Samantha SooHoo, president of the Pre-Physical Therapy/Occupational Therapy club at the University of California, San Diego is energizing the discussion on direct access to physical therapy services.
If anyone would like to provide another answer to Samantha's questions please reply in the comments section below.
Here are Samantha's questions and my responses:
1. Tim, In your opinion, how would direct access to physical therapy be beneficial for the US Health Care System as a whole?
How would it benefit patients, physicians and therapists?
Direct access to physical therapists has the potential to lower costs: consider a typical course of treatment for simple lower back pain.
- patient has initial episode that fails to resolve within two weeks
- patient sees primary care MD and receives NSAIDs and a follow-up in two weeks
- patient follows-up and is distressed - medical decisions may be made based on pain severity rather than physical findings - in this case a referral for an MRI and a neurosurgical consult is made (2 weeks)
- MRI is negative and the neurosurgeon refers to PT (2 weeks)
- PT sees patient after 2 months, 3 physician visits and an expensive imaging scan.
2. What implications would direct access have for practicing physical therapists right now? Would there be additional training or continuing education required?
Routine use of medical screening tests for suspected pathology would need to become part of the standard of care for outpatient physical therapy patients.
Unfortunately, I do not see 100% of my PT/PTA employees performing medical/pathology screening. Where I can, I train my staff but more needs to be done.
I have hired 2 DPT's in the last year and neither one of them demonstrated in their notes signs of routine screening for pathology, clinical prediction rules or other use of evidence-based practice.
These practice patterns vary individually and across settings as I know physical therapists in Skilled Nursing Facilities (SNFs) that do routinely screen their patients.
Physical therapists are undergoing a cultural shift as we transition to a doctoring profession. Again, this isn't just about training new techniques but an attitude that we, not just the physician, are ultimately responsible for the welfare of our patients.
3. What aspect of physical therapy field needs improvement as it heads towards the direction of Direct Access?
Education does not seem to be the answer - if more education were the key my DPT employees would routinely exceed the performance of my non-DPT employees but that is not the case.
I find the difference is attitude - some people are just more willing to change their practice style when presented with evidence that the old way is less effective. What needs to change is the uncritical acceptance of many of the 'techniques' taught to us in physical therapy school.
Skepticism is important.
Don't worry, this problem afflicts medical doctors as well - unwarranted practice variation and idiosyncratic local 'standards of care' often have more to do with where you went to school than with the current state of the evidence.
4. Opponents of direct access argue that physical therapists may overlook serious medical conditions because they may not be able to refer a patient directly for diagnostic testing and are not trained to make medical diagnoses.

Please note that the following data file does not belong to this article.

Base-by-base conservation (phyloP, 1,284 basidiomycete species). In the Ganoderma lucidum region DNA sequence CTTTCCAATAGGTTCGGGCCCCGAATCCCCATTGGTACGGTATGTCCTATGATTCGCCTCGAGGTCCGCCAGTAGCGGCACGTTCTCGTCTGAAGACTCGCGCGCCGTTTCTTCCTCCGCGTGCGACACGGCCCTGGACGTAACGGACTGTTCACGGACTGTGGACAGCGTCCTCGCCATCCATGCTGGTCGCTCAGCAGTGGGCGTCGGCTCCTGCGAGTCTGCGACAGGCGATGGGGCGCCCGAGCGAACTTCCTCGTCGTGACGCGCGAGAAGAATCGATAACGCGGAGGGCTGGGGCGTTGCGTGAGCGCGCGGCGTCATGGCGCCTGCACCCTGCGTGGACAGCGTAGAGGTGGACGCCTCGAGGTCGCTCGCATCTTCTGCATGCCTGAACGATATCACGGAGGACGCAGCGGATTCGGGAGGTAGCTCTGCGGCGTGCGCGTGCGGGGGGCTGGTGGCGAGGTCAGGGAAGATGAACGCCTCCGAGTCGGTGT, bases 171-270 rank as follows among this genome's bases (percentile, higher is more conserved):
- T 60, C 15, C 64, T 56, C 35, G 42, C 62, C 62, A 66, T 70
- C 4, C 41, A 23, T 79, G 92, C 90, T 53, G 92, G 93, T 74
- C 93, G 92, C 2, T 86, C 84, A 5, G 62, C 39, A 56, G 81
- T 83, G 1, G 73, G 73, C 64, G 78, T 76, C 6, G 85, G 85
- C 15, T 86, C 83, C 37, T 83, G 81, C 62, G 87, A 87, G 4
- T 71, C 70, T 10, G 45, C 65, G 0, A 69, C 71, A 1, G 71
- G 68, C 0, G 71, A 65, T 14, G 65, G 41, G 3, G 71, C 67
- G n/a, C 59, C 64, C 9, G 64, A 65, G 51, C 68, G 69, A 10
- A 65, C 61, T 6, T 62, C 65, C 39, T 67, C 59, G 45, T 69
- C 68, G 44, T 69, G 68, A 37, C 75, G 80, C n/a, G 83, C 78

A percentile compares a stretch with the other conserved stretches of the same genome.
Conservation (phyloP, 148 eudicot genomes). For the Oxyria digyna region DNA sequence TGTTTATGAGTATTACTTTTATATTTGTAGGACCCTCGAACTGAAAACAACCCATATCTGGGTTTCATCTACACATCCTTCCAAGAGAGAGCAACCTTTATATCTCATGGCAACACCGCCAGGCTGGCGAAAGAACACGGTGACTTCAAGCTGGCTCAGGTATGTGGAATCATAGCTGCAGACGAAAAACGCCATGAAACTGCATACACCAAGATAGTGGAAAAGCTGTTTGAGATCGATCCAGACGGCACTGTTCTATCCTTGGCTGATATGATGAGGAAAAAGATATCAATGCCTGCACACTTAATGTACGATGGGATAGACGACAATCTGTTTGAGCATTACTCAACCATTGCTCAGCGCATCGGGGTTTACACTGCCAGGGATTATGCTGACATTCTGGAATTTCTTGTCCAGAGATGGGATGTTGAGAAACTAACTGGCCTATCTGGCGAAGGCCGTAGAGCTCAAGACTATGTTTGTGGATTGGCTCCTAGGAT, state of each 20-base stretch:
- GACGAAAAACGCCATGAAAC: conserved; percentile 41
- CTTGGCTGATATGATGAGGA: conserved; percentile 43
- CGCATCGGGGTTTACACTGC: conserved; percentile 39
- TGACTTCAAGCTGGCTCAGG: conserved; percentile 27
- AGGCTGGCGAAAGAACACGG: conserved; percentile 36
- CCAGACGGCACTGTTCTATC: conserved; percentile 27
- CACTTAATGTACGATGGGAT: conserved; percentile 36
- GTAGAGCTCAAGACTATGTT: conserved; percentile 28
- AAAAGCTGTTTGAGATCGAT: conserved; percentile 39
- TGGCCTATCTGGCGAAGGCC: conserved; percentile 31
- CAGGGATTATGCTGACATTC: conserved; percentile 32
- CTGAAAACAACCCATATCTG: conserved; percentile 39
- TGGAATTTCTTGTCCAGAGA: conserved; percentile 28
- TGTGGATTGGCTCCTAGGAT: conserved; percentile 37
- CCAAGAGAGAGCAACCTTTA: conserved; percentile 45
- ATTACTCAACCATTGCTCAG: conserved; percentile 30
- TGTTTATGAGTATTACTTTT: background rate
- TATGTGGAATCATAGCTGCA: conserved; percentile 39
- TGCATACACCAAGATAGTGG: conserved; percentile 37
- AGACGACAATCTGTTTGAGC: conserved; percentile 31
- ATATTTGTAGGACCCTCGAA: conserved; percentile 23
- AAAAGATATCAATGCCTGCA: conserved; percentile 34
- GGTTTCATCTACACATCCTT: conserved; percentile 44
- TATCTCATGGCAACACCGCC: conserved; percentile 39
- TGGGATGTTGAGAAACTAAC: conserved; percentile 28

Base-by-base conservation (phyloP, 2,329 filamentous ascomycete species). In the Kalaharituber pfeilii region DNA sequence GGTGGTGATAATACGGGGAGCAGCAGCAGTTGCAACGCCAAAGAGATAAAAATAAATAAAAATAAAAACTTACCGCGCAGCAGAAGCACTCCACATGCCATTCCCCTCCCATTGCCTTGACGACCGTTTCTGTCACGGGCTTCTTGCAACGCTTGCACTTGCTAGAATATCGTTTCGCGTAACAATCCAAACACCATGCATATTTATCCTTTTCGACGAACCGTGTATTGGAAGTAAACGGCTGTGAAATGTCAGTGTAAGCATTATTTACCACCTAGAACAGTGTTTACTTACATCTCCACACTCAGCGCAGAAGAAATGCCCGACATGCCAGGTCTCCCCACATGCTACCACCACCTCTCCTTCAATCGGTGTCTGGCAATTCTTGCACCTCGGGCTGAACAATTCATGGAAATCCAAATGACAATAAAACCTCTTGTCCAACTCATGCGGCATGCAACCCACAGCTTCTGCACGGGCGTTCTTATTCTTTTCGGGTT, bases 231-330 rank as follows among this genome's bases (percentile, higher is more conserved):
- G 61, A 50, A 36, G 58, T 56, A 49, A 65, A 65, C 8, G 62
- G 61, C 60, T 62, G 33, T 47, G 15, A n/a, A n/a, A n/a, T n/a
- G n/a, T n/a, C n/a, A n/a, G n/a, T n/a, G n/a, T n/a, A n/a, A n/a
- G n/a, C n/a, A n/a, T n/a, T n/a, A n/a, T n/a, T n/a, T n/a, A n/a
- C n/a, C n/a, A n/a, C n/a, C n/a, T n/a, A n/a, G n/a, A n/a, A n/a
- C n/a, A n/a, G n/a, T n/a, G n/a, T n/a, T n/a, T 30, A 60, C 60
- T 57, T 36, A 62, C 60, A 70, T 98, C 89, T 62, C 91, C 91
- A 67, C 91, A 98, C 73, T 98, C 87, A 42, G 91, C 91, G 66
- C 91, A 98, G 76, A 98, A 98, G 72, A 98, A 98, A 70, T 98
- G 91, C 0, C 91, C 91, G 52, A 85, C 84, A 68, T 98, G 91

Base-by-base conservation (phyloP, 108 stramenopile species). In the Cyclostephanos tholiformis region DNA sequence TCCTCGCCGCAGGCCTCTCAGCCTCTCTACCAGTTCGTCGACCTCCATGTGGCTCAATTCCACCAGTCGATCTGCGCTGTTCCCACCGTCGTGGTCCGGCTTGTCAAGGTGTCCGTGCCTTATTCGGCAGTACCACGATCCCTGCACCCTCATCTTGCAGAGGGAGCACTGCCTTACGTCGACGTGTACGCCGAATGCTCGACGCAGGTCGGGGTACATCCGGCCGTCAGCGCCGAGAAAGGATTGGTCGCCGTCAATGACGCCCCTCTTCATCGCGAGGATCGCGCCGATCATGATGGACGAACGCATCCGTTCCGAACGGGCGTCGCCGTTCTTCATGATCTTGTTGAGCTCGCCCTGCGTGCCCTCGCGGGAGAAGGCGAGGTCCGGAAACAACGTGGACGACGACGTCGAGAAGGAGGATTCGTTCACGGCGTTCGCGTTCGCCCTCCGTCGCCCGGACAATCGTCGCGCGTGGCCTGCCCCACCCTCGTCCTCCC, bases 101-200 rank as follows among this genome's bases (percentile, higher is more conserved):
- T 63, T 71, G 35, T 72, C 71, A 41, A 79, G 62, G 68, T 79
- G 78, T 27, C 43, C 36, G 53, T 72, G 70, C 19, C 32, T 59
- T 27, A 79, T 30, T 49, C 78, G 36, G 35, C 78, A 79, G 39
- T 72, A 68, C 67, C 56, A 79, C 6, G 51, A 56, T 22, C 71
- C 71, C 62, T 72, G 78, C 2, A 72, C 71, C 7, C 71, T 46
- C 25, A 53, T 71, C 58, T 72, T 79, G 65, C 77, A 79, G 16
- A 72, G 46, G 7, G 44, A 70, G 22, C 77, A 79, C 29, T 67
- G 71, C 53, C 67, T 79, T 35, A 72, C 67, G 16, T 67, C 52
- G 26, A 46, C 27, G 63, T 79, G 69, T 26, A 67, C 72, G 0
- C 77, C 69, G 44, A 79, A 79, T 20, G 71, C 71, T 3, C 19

Tim, What is your response to this claim?
To continue the example from above: (LBP) expensive, sensitive imaging tests are often used to confirm that the patient is a surgical candidate rather than to rule out suspected occult pathology.
Physical therapists can employ evidence-based screening tests and findings from the history to test for suspected pathology. Patients who test positive on the screening tests can then be referred for diagnostic imaging.
The promise of clinical prediction rules is to distinguish the high-risk patients from the low-risk patients for these and other conditions:
- acute chest pain
- lower back pain
- Incidence of falling down
- and other common, high-cost drivers in health care.
Physical therapists use exercise in the prevention of disability and so the ability to make a medical diagnosis (eg: cervical radiculopathy) seems irrevelant.
Why not make a physical therapist's diagnosis oriented along a disablement model that focuses your decision making towards prevention and future risk reduction?
5. If direct access was indeed implemented, how would communication between physicians and physical therapists look differently than it does now?
Samantha, the fact is that I enjoy direct access (and payment) now in Florida and in 47 other states.
Patients will gain improved access to physical therapists with Medicare direct access - which is really what this discussion is about.
Again, physical therapists would be a primary entry point for patients and would take on responsibility for their patients welfare. Physicians who recognize these behaviors in physical therapists now tend to refer more patients because they see us as a resource.
Physicians owning physical therapy tend to drive up costs with an uncertain impact on outcomes - there is no evidence that they provide better care.
Samantha, PT has a lot to offer and the future looks very bright for patients and for society. Our profession has been on an exponential growth curve over the last 10-15 years from the standpoint of evidence and opportunities.
Don't let the current political morass (eg: the Massachusetts Massacre) get you down. PT may be better off without fee-for-service but there are too many vested interests preventing that from happening overnight.
Thanks for your contribution.
Samantha SooHoo is the president of president of the Pre-Physical Therapy/Occupational Therapy at the University of California San Diego. The club has about 60 members and their blog is available here. Samantha volunteers at Scripps Memorial Hospital in La Jolla in the outpatient rehabilitation services clinic.